The right wing still pretends we can still drill our way out of this, if only the nature freaks would allow them to. The "green" folks thinks that we can devote crops to the production of gasoline substitutes, even though a scarcity of fossil fuel-based fertilizers will sharply cut crop yields for human food. Nobody, it seems, can imagine an American life not centered on cars...

The mainstream media, representing the nation's collective consciousness, remains in a coma. This morning's electronic edition of The New York Times displays not one home page headline about oil or gasoline prices, despite the trauma of the week just passed.

Jim explained social blindness to the issue


I try to avoid the term "peak oil" because it has cultish overtones, and this is a serious socioeconomic issue, not a belief system. But it seems to me that what we are seeing now in financial and commodity markets, and in the greater economic system itself, is exactly what we ought to expect of peak oil conditions: peak activity.

After all, peak is the point where the world is producing the most oil it will ever produce, even while it is also the inflection point where big trouble is apt to begin. And this massive quantity of oil induces a massive amount of work, land development, industrial activity, commercial production, and motor transport.

So we shouldn't be surprised that there is a lot happening, that houses and highways are still being built, that TVs are pouring out of the Chinese factories, commuters are still whizzing around the DC Beltway, that obese children still have plenty of microwavable melted cheese pockets to zap for their exhausting sessions with Grand Theft Auto.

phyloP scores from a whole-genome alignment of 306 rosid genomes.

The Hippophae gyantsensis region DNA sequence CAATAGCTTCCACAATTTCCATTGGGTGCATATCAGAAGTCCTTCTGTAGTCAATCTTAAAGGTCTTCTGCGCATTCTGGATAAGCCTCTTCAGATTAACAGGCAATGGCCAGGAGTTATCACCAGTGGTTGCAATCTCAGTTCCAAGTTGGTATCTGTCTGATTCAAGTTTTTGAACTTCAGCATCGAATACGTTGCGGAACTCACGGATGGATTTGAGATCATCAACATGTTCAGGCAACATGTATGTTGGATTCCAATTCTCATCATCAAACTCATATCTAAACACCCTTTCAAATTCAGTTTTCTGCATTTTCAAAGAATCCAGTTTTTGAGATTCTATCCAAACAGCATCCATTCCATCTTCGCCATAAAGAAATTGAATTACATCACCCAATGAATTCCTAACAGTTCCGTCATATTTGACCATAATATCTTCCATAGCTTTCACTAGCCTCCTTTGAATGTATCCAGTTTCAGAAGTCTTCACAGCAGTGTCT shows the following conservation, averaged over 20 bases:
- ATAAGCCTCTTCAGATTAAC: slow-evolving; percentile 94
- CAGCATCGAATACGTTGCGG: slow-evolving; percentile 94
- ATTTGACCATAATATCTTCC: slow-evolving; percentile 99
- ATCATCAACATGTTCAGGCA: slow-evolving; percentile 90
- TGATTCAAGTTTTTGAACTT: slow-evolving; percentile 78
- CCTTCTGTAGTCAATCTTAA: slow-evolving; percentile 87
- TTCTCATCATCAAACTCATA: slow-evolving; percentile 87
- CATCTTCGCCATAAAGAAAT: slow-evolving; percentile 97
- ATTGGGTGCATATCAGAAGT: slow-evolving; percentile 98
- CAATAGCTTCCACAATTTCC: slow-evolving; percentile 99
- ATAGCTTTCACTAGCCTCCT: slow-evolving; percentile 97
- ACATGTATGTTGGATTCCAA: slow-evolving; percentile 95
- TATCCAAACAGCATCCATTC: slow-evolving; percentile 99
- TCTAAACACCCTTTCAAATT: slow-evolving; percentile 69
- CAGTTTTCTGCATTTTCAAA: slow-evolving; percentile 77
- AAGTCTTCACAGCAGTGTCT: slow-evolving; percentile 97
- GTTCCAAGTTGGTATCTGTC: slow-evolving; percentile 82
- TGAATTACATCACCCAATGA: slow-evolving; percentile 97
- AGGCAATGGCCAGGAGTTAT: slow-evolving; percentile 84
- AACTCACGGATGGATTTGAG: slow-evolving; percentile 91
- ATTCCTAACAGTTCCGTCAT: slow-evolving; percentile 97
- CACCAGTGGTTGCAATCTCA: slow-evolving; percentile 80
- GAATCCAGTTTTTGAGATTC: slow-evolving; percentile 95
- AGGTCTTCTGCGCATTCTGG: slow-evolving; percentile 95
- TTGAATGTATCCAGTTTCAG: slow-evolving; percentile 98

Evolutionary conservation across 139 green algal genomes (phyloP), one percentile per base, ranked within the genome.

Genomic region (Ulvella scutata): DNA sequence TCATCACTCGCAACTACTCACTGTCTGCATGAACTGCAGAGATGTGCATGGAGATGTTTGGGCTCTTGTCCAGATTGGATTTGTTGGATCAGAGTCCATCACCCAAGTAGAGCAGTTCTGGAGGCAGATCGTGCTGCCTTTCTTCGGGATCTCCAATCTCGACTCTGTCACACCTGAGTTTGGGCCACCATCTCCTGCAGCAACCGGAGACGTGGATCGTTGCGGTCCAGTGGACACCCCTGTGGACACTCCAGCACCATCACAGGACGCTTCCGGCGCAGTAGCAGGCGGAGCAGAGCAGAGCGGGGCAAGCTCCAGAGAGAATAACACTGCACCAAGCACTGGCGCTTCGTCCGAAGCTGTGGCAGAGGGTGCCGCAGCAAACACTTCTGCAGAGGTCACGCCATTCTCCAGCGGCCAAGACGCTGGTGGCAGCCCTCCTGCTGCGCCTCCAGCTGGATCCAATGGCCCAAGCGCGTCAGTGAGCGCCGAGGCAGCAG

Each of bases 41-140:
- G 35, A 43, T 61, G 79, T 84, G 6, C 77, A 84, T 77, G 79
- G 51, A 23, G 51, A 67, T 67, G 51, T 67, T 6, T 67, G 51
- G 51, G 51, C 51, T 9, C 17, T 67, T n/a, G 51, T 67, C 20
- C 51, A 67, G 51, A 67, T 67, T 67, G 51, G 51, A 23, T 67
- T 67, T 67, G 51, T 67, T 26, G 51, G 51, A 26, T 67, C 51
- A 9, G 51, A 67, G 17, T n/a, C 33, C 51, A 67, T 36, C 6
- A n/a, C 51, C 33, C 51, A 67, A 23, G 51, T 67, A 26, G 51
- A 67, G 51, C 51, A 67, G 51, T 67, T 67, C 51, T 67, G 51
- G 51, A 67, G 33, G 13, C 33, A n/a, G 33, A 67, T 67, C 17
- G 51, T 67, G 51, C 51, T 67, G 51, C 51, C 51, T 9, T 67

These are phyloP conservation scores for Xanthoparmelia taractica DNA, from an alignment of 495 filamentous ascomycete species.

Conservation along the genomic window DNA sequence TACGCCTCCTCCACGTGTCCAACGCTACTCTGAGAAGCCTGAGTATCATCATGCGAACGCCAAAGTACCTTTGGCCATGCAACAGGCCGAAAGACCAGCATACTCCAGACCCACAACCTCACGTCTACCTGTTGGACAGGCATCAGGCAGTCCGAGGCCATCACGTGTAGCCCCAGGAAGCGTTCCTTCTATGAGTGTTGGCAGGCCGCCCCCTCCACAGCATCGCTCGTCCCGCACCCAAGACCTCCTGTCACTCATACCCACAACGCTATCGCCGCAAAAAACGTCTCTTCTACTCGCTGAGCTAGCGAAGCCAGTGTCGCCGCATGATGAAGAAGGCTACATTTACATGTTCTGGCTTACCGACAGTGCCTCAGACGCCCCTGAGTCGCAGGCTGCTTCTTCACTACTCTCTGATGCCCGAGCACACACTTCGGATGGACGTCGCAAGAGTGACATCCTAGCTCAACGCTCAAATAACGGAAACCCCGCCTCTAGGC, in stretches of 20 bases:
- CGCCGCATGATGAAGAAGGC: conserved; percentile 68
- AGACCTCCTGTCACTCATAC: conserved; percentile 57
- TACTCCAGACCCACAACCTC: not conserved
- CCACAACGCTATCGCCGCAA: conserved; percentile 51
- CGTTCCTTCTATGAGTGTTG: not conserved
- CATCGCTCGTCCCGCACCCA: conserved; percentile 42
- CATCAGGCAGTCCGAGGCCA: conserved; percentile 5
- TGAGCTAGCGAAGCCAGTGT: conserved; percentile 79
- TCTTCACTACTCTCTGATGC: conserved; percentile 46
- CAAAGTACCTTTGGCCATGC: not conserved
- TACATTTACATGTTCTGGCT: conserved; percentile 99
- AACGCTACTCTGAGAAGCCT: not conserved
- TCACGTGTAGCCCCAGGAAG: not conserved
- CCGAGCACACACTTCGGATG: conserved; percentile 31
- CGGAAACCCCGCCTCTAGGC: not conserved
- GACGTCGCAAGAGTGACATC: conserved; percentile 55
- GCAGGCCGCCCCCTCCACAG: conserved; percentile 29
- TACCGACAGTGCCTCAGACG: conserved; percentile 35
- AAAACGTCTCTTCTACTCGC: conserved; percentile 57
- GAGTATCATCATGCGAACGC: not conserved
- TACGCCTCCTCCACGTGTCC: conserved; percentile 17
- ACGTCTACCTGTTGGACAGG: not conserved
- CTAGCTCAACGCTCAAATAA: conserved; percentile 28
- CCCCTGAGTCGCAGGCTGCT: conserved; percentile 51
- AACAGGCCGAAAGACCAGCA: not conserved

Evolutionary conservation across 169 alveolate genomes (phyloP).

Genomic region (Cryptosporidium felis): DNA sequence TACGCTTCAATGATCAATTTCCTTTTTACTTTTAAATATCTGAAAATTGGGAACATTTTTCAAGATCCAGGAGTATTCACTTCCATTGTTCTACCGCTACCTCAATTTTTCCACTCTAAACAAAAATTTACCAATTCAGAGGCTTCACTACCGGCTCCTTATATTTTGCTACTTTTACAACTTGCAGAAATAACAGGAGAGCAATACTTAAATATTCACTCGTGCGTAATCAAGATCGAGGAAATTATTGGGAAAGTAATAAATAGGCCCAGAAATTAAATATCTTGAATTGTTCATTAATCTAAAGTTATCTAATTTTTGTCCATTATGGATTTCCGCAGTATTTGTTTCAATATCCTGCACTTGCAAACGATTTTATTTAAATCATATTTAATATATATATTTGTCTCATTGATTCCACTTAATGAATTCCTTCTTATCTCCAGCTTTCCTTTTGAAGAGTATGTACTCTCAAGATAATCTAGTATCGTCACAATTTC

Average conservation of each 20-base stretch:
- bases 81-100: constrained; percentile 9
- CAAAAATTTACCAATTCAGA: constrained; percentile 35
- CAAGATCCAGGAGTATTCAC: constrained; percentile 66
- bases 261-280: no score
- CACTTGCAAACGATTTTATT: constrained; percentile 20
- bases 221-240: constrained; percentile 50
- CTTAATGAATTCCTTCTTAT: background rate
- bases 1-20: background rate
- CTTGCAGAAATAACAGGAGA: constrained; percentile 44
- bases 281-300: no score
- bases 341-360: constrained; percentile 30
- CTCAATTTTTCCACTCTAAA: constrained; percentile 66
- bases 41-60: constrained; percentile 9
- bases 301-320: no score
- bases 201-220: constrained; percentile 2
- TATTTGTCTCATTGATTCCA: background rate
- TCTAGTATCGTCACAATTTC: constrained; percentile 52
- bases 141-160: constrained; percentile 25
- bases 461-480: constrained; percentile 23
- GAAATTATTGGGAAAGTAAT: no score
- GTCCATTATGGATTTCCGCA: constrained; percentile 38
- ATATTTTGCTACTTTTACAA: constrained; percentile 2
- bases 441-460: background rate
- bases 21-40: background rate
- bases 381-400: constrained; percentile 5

But in the peak oil situation the world is like a banquet just before the tablecloth is pulled out from under it... it is hard to say how the platters, bowls, and ewers will tumble and fall, but we can bet that few if any of them will land right-side up, unspilled. One also has to wonder how the other people at the table are going to behave when things come tumbling down.

2 comments:

B J said...

Peak Oil is a bit of a sham, the real underlying problem is a lack of technology and good science..while we've been carpet bombing and occupying across the globe for decades, post-soviet Russia has been making great strides and in the long term shouldn't be faced with oil-shortage issues. It should also be noted that the oil industries make more money when there's a lower supply than demand, even more-so when you throw Speculation into the mix.
The Peak Oil issue actually reminds me a lot of that National Security memorandum 200 authored by Henry Kissinger, back in the 70's IIRC but since declassified and made public. Controlling the world through natural resources and markets, basic hegemonic geo-strategy..

re: Iran, http://cytations.blogspot.com gives some interesting insight on the shia/sunni divisions and such as well

merrick said...

BJ, in what way is Peak Oil a sham?

How can we be consuming a finite resource at an ever increasing rate and not hit a crunch point when demand outstrips supply?

The only questions are; when will we hit crunch and what impact will it have.

As our economies and lifestyles are enormously oil-dependent, the impacts will be huge. As all the credible sources I can find guarantee peak well within my expected lifetime, I'd say it was a matter of real importance. Certainly, a long way from a sham.

Russia certinly has a lot of oil, but not enough to supply the rest of us who want it, so I don't really see that being a particularly relevant point.

Regarding profits, they shift to a different model when demand outstrips supply; put simply, if everyone want it you can name your price.